Snap Network Surveillance, PTY LTD (‘Snap Surveillance’), the developer of the world’s first and only AI-based intelligent tracking software for large-scale security camera networks, will be participating as an ecosystem development partner in the SAST booth #10037 at the upcoming GSX expo in Chicago, September 10-12, 2019.

SAST (Security and Safety Things) is a Bosch-owned IoT startup, leading an open Internet of Things (IoT) ecosystem initiative. This includes creation of an open OS platform for Smart Cameras and an App store for software on the platform, with a focus on delivering enhanced security and safety.

AI-Based security apps

The need to track people and objects from camera to camera is becoming critical"

Through their revolutionary open IoT platform for security cameras, SAST enables seamless management of networked cameras — by unleashing a new generation of AI-based security apps. Snap is excited to be one of the initial development partners.

Snap Surveillance’s support of the SAST ecosystem provides an ideal platform for video pursuit of people and objects moving about environments such as airports or large retail establishments,” stated Henry Detmold, CTO, Snap Surveillance. “In today’s larger camera-count environments, the need to track people and objects from camera to camera is becoming critical and with SAST support for learning on their cameras, our mutual customers will be able to get the benefits without needing a big investment is server capacity.”

Intelligent tracking solution

Snap Surveillance’s AI-enabled intelligent tracking solution will be on display at the SAST GSX booth - showcasing our solution that is 10x faster than human-alone subject tracking while also removing operator fallibility.

This solution is essential for improving the speed of operating a security camera network

This solution is essential for improving the speed, performance, and accuracy of operating a security camera network. An overarching benefit of deploying Snap Surveillance’s Force Multiplier (FMx) software in a SAST ecosystem is that image analysis running on the camera can be more efficient and accurate than on a server, which results in faster and more accurate learning of the camera relationships.

Camera-Count environments

Further benefits are anticipated as the SAST ecosystem grows, with other development partners able to utilize the camera networking information from Snap’s machine learning algorithms.

Snap Surveillance will also be exhibiting in its own booth in the GSX Disruption District, #3417. As a Gold Partner with Milestone Systems, Snap Surveillance will be demonstrating its patented AI-based system for learning camera relationships, and showcase how easy it is to track suspects or objects around large camera-count environments, removing the stress of knowing which camera feed will be needed next.

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Water Plant Attack Emphasizes Cyber’s Impact On Physical Security
Water Plant Attack Emphasizes Cyber’s Impact On Physical Security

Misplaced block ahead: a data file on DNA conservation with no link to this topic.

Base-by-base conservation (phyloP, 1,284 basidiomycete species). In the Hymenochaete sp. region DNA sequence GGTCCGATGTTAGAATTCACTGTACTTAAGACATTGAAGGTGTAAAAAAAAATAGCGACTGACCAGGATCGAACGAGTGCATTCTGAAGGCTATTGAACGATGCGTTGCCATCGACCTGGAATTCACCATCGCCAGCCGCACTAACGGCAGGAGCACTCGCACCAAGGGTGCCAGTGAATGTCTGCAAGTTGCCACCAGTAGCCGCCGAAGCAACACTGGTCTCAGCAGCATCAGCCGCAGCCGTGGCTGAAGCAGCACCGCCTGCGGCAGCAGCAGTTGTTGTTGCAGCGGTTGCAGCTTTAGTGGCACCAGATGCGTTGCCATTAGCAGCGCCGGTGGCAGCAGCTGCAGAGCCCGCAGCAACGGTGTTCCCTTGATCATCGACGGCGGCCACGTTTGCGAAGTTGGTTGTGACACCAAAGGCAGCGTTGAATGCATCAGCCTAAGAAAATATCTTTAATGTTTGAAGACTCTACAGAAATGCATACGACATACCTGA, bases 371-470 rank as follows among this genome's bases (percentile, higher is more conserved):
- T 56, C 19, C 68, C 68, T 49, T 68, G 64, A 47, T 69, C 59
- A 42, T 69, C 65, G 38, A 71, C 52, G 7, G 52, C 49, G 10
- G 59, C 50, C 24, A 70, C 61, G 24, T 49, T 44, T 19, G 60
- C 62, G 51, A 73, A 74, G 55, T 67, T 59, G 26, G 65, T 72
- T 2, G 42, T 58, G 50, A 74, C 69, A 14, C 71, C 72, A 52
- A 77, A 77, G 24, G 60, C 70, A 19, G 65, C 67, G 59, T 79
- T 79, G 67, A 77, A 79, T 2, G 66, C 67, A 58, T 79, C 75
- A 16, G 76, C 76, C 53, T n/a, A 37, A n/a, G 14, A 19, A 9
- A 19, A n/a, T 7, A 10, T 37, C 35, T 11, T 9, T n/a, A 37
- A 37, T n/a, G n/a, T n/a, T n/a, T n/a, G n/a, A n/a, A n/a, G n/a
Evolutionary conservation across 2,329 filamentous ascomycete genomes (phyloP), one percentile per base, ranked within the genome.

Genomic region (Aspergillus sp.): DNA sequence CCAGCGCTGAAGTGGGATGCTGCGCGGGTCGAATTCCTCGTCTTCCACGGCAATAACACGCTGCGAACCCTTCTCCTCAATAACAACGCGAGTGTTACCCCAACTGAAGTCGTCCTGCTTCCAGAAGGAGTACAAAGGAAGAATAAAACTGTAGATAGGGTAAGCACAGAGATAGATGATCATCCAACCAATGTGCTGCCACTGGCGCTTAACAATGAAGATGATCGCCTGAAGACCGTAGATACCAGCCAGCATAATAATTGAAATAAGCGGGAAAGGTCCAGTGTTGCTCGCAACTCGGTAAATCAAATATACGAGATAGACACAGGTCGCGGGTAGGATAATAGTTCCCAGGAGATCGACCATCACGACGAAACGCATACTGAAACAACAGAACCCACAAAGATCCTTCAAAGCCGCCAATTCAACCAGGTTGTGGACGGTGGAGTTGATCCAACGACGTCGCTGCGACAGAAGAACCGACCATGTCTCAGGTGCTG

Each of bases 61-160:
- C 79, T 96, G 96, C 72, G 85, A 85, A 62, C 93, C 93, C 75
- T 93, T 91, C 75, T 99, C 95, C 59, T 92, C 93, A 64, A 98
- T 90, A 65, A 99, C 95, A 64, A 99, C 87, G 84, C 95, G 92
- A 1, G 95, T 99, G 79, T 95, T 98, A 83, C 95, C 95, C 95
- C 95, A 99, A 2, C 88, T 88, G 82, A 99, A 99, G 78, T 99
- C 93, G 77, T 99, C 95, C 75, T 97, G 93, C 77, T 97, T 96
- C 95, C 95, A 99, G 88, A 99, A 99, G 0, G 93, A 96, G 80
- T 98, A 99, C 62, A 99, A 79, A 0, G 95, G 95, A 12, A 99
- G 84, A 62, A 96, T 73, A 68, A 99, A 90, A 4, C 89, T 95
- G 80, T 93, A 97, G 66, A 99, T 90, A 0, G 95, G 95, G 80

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We have to get back to the basics – re-evaluate and rebuild security protections from the ground up.” "This event reinforces the increasing need to authenticate not only users, but the devices and machine identities that are authorized to connect to an organization's network,” adds Chris Hickman, Chief Security Officer at digital identity security vendor Keyfactor. “If your only line of protection is user authentication, it will be compromised. It's not necessarily about who connects to the system, but what that user can access once they're inside. "If the network could have authenticated the validity of the device connecting to the network, the connection would have failed because hackers rarely have possession of authorized devices. This and other cases of hijacked user credentials can be limited or mitigated if devices are issued strong, crypto-derived, unique credentials like a digital certificate. In this case, it looks like the network had trust in the user credential but not in the validity of the device itself. Unfortunately, this kind of scenario is what can happen when zero trust is your end state, not your beginning point." “The attack on Oldsmar’s water treatment system shows how critical national infrastructure is increasingly becoming a target for hackers as organizations bring systems online for the first time as part of digital transformation projects,” says Gareth Williams, Vice President - Secure Communications & Information Systems, Thales UK. “While the move towards greater automation and connected switches and control systems brings unprecedented opportunities, it is not without risk, as anything that is brought online immediately becomes a target to be hacked.” Operational technology to mitigate attacks Williams advises organizations to approach Operational Technology as its own entity and put in place procedures that mitigate against the impact of an attack that could ultimately cost lives. This means understanding what is connected, who has access to it and what else might be at risk should that system be compromised, he says. “Once that is established, they can secure access through protocols like access management and fail-safe systems.”  “The cyberattack against the water supply in Oldsmar should come as a wakeup call,” says Saryu Nayyar, CEO, Gurucul.  “Cybersecurity professionals have been talking about infrastructure vulnerabilities for years, detailing the potential for attacks like this, and this is a near perfect example of what we have been warning about,” she says.  Although this attack was not successful, there is little doubt a skilled attacker could execute a similar infrastructure attack with more destructive results, says Nayyar. Organizations tasked with operating and protecting critical public infrastructure must assume the worst and take more serious measures to protect their environments, she advises. 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Smart Offices: How Is Mobile ID Changing The Way We Access The Office?